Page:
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Brawn reiterates 'helping hand' offer to Honda

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Formula 1 sporting manager Ross Brawn said once again that F1 is willing to help Honda with its struggles if the Japanese manufacture requested assistance.

As Brawn continues to work on defining the sport's post-2020 regulations, among which the rules governing power unit design, manufacturers are set for a meeting on Tuesday to discuss the future.

Reports suggest that the most likely configuration will be a 1.6 litre V6 with two turbos and a single KERS, with the louder and simpler unit expected to develop 1000bhp.

But in the interim, Honda's performance painfully languishes, while its relationship with partner McLaren slowly dissolves.

"If Honda were to approach us for help, and it was something within our capability - as in not something that would create an unfair competition - then we would help," Brawn said.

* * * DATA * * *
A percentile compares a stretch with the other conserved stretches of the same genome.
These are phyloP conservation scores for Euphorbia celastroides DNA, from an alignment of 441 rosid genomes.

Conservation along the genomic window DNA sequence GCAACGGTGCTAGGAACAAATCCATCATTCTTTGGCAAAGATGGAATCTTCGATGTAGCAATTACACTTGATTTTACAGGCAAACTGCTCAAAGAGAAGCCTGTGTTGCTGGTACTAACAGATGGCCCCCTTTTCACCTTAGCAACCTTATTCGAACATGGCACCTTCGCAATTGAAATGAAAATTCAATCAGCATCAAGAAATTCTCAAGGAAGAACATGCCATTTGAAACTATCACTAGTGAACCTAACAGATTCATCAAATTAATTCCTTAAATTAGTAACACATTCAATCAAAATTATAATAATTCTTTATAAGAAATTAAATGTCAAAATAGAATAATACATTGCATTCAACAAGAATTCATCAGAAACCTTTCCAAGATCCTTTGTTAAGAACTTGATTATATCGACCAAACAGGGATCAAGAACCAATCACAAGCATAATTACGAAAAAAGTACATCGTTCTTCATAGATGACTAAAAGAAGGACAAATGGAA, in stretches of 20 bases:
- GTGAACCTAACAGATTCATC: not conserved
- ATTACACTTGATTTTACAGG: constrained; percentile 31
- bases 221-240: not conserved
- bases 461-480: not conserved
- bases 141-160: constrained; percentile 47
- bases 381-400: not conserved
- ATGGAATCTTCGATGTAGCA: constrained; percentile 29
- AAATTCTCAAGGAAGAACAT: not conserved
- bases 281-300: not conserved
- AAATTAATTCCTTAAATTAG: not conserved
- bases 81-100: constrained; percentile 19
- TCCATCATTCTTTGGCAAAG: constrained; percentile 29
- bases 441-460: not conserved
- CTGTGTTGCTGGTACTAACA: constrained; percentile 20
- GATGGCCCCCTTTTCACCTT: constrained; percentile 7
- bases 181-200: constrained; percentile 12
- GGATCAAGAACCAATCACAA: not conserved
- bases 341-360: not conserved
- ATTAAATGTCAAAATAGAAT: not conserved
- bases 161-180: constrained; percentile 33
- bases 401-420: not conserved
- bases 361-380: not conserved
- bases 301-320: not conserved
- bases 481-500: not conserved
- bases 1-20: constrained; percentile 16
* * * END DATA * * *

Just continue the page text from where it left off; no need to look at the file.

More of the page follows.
"We're not about to go in and negotiate special engineering terms for Honda," he added.

"I'm not proposing that I go in and tell Honda how they should design their engine, but if we in F1 can help them achieve their ambitions, then we will."

Brawn explained that part of F1's ambition is to attract new manufacturers, something that will only be achieved however if the sport does away with the current extraordinarily complex engine rules.

"The old [Cosworth V8-dominated] days, where the engine was in effect just a spacer between the chassis and the gearbox because everybody had the same engine - I don't think that added a lot of value to F1, whereas there is value to having some differentiation," Brawn added.

"But it mustn't get too big, to the extent that it becomes the dominant factor.

"Finding the balance comes from the point at which you start, because trying to apply corrections afterwards is tricky, emotional, divisive, and it frustrates people.

"Seeing where we are today is a great catalyst for ensuring that the new regulations control the potential for performance differentials, and are attainable by more people.

"The current power units are magnificent pieces of engineering, but unfortunately, as has been demonstrated, you really do struggle as a new manufacturer to get on top of the challenge.

"We don't want to make it too easy, but we do want new manufacturers to be able to come in, do a respectable job, and be competitive within three years."

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